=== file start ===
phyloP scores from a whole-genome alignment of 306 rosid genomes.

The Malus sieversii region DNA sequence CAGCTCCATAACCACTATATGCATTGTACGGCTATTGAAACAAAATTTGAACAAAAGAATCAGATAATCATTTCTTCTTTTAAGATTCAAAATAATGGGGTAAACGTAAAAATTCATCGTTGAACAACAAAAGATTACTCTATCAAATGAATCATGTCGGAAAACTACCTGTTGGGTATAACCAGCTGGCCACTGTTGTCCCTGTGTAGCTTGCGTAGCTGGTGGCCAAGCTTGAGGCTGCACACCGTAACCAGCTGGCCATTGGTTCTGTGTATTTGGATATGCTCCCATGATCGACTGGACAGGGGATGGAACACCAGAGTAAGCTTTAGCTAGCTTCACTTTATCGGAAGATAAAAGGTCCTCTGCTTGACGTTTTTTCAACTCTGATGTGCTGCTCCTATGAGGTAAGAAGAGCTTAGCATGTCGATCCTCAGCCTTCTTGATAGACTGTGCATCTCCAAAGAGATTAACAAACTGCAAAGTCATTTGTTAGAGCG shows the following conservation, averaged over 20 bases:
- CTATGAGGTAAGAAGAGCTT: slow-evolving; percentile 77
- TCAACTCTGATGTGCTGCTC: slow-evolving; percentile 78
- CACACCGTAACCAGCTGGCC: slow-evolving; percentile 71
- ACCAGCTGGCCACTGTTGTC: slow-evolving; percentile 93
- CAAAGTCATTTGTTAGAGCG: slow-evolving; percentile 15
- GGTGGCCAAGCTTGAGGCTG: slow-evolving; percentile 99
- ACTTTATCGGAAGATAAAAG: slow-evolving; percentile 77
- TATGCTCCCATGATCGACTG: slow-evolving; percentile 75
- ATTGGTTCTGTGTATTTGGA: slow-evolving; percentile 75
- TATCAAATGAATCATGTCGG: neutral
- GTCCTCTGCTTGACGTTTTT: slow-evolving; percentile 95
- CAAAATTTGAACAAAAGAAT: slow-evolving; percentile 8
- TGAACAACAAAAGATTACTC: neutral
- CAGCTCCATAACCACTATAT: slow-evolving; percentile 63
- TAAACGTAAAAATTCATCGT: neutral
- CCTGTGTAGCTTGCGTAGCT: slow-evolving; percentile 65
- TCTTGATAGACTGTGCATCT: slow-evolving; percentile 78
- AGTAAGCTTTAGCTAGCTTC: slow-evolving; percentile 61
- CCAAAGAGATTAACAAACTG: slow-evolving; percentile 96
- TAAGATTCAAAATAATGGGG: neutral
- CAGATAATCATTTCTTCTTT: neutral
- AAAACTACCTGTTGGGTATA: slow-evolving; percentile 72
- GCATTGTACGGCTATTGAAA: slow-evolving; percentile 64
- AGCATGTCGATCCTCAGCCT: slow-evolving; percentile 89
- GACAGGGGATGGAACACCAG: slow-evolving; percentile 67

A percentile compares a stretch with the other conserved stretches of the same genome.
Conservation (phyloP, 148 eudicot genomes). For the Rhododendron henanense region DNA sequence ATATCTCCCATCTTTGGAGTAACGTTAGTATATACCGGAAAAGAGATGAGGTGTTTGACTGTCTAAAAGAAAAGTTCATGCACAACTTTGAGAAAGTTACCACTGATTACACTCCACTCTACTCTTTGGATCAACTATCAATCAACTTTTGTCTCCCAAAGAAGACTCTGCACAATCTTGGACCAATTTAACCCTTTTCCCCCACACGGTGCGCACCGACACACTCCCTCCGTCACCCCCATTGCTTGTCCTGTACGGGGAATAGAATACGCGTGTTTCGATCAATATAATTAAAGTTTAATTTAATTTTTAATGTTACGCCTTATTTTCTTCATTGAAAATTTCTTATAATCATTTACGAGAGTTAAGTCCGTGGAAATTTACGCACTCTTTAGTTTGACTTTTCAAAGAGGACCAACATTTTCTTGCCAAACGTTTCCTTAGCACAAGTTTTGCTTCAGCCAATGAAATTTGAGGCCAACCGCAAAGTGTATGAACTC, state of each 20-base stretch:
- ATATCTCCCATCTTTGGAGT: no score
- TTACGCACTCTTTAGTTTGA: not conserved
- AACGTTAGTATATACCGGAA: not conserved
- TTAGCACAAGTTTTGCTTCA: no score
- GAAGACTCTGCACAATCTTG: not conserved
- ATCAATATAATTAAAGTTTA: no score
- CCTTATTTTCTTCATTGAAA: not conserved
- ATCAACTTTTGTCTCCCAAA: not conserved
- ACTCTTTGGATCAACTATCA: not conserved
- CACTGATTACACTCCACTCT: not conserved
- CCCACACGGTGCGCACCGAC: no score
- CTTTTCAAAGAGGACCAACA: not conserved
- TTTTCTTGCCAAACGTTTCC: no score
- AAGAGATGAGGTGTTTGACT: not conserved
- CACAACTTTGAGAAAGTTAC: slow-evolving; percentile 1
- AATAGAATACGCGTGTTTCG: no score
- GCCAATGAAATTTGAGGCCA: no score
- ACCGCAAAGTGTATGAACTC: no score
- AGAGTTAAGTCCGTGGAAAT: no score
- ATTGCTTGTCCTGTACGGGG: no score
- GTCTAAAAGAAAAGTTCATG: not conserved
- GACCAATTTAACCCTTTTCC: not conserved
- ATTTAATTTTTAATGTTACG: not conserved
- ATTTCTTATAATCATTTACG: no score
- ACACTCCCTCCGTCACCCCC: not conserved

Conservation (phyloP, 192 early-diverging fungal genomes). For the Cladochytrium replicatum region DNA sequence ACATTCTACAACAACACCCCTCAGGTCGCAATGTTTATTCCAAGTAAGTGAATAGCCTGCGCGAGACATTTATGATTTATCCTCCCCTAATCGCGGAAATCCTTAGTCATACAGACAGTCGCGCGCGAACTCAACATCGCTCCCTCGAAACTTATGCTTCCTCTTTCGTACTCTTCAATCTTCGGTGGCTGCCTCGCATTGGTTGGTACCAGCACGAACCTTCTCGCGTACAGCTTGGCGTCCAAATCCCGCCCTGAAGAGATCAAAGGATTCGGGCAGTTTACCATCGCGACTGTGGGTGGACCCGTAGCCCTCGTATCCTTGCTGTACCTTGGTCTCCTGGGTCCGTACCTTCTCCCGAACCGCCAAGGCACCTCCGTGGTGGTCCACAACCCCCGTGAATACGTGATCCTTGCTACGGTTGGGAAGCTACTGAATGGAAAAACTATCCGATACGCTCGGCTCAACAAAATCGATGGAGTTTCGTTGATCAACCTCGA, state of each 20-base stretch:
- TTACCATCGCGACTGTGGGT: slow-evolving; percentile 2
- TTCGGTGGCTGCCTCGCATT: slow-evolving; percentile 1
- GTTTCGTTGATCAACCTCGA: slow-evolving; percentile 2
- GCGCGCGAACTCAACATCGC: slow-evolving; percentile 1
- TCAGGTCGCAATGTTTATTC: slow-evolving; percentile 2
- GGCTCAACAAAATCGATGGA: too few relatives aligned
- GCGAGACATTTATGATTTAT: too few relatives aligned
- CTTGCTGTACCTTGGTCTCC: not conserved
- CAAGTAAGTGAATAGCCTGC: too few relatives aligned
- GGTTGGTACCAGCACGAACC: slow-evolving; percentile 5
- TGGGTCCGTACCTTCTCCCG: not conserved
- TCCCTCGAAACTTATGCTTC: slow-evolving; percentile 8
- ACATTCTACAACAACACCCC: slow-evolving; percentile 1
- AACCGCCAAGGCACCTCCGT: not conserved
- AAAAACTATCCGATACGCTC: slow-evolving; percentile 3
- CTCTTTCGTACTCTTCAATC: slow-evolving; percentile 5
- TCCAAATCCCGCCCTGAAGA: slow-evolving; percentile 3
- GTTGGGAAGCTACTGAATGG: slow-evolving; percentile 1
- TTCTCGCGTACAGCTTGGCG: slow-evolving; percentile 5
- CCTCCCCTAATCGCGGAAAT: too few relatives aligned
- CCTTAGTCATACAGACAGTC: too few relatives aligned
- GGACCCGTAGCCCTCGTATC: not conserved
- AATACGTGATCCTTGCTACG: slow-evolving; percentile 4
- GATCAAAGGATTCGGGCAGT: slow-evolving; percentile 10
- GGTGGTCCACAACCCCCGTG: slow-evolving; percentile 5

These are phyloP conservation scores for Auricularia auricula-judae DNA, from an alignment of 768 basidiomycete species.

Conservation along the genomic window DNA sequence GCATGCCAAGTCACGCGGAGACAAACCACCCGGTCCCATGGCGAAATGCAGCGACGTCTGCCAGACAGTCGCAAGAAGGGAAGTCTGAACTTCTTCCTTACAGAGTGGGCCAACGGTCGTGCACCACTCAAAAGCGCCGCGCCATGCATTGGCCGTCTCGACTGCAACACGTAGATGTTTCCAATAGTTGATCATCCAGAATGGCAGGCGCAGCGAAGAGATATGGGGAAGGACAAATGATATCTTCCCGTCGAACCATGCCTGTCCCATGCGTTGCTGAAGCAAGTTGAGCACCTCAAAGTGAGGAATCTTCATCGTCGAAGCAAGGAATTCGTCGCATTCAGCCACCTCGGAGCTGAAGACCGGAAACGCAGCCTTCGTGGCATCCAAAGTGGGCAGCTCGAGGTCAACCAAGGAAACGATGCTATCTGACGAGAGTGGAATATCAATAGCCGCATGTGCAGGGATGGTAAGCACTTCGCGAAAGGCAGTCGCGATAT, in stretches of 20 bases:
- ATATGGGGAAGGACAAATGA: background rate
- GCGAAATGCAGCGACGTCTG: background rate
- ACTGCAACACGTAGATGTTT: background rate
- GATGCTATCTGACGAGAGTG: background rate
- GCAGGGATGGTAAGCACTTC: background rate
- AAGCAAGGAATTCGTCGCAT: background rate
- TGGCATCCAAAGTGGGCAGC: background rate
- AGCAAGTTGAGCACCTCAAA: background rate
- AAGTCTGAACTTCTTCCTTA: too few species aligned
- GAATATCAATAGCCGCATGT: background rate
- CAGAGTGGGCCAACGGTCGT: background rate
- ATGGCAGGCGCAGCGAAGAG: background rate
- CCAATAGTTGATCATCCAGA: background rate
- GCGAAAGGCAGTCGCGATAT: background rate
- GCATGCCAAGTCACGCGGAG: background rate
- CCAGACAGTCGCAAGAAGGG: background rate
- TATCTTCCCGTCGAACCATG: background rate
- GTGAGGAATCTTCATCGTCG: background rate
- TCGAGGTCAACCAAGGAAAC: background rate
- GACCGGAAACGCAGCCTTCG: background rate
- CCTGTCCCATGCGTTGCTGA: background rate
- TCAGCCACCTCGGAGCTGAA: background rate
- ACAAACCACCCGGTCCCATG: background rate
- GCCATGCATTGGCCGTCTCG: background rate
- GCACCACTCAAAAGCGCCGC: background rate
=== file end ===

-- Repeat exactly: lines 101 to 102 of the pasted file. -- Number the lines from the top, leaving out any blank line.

- TCGAGGTCAACCAAGGAAAC: background rate
- GACCGGAAACGCAGCCTTCG: background rate